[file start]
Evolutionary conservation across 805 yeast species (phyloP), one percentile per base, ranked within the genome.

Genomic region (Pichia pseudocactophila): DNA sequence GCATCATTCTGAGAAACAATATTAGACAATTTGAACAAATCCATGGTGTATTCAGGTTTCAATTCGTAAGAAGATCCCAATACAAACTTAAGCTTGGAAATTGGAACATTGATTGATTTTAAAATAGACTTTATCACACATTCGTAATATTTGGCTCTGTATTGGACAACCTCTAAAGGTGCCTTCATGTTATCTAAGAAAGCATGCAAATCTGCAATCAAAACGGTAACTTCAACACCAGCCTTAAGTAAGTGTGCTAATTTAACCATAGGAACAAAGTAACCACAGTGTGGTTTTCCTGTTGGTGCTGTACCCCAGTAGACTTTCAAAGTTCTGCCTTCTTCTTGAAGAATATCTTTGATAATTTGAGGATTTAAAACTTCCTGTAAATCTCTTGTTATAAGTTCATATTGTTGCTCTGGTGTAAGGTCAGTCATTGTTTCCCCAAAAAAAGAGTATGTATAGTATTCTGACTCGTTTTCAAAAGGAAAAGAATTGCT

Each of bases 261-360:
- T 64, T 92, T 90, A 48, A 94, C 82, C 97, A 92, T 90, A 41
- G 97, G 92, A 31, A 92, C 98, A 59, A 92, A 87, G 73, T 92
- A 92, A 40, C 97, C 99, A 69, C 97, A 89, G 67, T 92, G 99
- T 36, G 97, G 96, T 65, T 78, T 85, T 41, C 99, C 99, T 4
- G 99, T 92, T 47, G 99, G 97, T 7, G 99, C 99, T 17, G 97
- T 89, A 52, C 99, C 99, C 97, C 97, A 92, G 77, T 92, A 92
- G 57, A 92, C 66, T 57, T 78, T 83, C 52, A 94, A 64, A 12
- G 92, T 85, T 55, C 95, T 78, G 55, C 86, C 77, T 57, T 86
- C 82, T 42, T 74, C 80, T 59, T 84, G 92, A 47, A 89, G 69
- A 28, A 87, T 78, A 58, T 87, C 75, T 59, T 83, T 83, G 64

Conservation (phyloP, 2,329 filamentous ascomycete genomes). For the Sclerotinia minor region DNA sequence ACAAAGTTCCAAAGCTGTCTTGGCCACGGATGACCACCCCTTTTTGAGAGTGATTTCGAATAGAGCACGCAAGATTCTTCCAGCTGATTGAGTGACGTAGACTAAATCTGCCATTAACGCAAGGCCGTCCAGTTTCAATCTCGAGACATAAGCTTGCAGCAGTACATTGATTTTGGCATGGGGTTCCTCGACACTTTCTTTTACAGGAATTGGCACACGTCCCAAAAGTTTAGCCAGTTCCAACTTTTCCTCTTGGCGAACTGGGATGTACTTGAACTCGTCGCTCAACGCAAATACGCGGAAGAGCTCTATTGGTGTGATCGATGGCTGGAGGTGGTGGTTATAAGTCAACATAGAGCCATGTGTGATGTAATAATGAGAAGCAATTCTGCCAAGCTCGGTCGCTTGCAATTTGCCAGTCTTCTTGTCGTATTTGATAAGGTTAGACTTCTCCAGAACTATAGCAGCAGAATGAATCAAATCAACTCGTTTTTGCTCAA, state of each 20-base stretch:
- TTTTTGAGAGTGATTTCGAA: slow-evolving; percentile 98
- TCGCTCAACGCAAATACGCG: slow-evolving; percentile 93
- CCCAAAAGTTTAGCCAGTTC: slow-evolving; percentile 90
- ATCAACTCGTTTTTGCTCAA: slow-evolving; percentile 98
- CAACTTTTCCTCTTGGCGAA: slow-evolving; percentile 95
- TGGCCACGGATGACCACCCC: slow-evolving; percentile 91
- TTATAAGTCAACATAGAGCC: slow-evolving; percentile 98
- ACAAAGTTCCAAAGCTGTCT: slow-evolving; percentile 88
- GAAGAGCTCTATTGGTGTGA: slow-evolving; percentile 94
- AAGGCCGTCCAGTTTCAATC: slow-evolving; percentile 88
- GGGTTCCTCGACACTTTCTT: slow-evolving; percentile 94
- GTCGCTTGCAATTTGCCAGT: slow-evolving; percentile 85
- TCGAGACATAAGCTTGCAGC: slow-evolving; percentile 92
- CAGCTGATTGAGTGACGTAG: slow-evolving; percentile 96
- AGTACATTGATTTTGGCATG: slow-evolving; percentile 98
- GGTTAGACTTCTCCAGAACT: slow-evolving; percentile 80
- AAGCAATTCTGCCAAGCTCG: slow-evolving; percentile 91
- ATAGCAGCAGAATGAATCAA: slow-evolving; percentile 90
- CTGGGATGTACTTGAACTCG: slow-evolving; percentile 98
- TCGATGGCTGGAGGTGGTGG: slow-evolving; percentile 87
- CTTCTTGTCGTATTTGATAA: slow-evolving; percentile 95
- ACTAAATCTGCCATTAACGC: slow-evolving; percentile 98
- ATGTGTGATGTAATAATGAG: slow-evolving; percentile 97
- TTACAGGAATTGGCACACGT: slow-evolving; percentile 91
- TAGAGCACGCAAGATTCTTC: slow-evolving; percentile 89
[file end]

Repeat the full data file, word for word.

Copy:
Evolutionary conservation across 805 yeast species (phyloP), one percentile per base, ranked within the genome.

Genomic region (Pichia pseudocactophila): DNA sequence GCATCATTCTGAGAAACAATATTAGACAATTTGAACAAATCCATGGTGTATTCAGGTTTCAATTCGTAAGAAGATCCCAATACAAACTTAAGCTTGGAAATTGGAACATTGATTGATTTTAAAATAGACTTTATCACACATTCGTAATATTTGGCTCTGTATTGGACAACCTCTAAAGGTGCCTTCATGTTATCTAAGAAAGCATGCAAATCTGCAATCAAAACGGTAACTTCAACACCAGCCTTAAGTAAGTGTGCTAATTTAACCATAGGAACAAAGTAACCACAGTGTGGTTTTCCTGTTGGTGCTGTACCCCAGTAGACTTTCAAAGTTCTGCCTTCTTCTTGAAGAATATCTTTGATAATTTGAGGATTTAAAACTTCCTGTAAATCTCTTGTTATAAGTTCATATTGTTGCTCTGGTGTAAGGTCAGTCATTGTTTCCCCAAAAAAAGAGTATGTATAGTATTCTGACTCGTTTTCAAAAGGAAAAGAATTGCT

Each of bases 261-360:
- T 64, T 92, T 90, A 48, A 94, C 82, C 97, A 92, T 90, A 41
- G 97, G 92, A 31, A 92, C 98, A 59, A 92, A 87, G 73, T 92
- A 92, A 40, C 97, C 99, A 69, C 97, A 89, G 67, T 92, G 99
- T 36, G 97, G 96, T 65, T 78, T 85, T 41, C 99, C 99, T 4
- G 99, T 92, T 47, G 99, G 97, T 7, G 99, C 99, T 17, G 97
- T 89, A 52, C 99, C 99, C 97, C 97, A 92, G 77, T 92, A 92
- G 57, A 92, C 66, T 57, T 78, T 83, C 52, A 94, A 64, A 12
- G 92, T 85, T 55, C 95, T 78, G 55, C 86, C 77, T 57, T 86
- C 82, T 42, T 74, C 80, T 59, T 84, G 92, A 47, A 89, G 69
- A 28, A 87, T 78, A 58, T 87, C 75, T 59, T 83, T 83, G 64

Conservation (phyloP, 2,329 filamentous ascomycete genomes). For the Sclerotinia minor region DNA sequence ACAAAGTTCCAAAGCTGTCTTGGCCACGGATGACCACCCCTTTTTGAGAGTGATTTCGAATAGAGCACGCAAGATTCTTCCAGCTGATTGAGTGACGTAGACTAAATCTGCCATTAACGCAAGGCCGTCCAGTTTCAATCTCGAGACATAAGCTTGCAGCAGTACATTGATTTTGGCATGGGGTTCCTCGACACTTTCTTTTACAGGAATTGGCACACGTCCCAAAAGTTTAGCCAGTTCCAACTTTTCCTCTTGGCGAACTGGGATGTACTTGAACTCGTCGCTCAACGCAAATACGCGGAAGAGCTCTATTGGTGTGATCGATGGCTGGAGGTGGTGGTTATAAGTCAACATAGAGCCATGTGTGATGTAATAATGAGAAGCAATTCTGCCAAGCTCGGTCGCTTGCAATTTGCCAGTCTTCTTGTCGTATTTGATAAGGTTAGACTTCTCCAGAACTATAGCAGCAGAATGAATCAAATCAACTCGTTTTTGCTCAA, state of each 20-base stretch:
- TTTTTGAGAGTGATTTCGAA: slow-evolving; percentile 98
- TCGCTCAACGCAAATACGCG: slow-evolving; percentile 93
- CCCAAAAGTTTAGCCAGTTC: slow-evolving; percentile 90
- ATCAACTCGTTTTTGCTCAA: slow-evolving; percentile 98
- CAACTTTTCCTCTTGGCGAA: slow-evolving; percentile 95
- TGGCCACGGATGACCACCCC: slow-evolving; percentile 91
- TTATAAGTCAACATAGAGCC: slow-evolving; percentile 98
- ACAAAGTTCCAAAGCTGTCT: slow-evolving; percentile 88
- GAAGAGCTCTATTGGTGTGA: slow-evolving; percentile 94
- AAGGCCGTCCAGTTTCAATC: slow-evolving; percentile 88
- GGGTTCCTCGACACTTTCTT: slow-evolving; percentile 94
- GTCGCTTGCAATTTGCCAGT: slow-evolving; percentile 85
- TCGAGACATAAGCTTGCAGC: slow-evolving; percentile 92
- CAGCTGATTGAGTGACGTAG: slow-evolving; percentile 96
- AGTACATTGATTTTGGCATG: slow-evolving; percentile 98
- GGTTAGACTTCTCCAGAACT: slow-evolving; percentile 80
- AAGCAATTCTGCCAAGCTCG: slow-evolving; percentile 91
- ATAGCAGCAGAATGAATCAA: slow-evolving; percentile 90
- CTGGGATGTACTTGAACTCG: slow-evolving; percentile 98
- TCGATGGCTGGAGGTGGTGG: slow-evolving; percentile 87
- CTTCTTGTCGTATTTGATAA: slow-evolving; percentile 95
- ACTAAATCTGCCATTAACGC: slow-evolving; percentile 98
- ATGTGTGATGTAATAATGAG: slow-evolving; percentile 97
- TTACAGGAATTGGCACACGT: slow-evolving; percentile 91
- TAGAGCACGCAAGATTCTTC: slow-evolving; percentile 89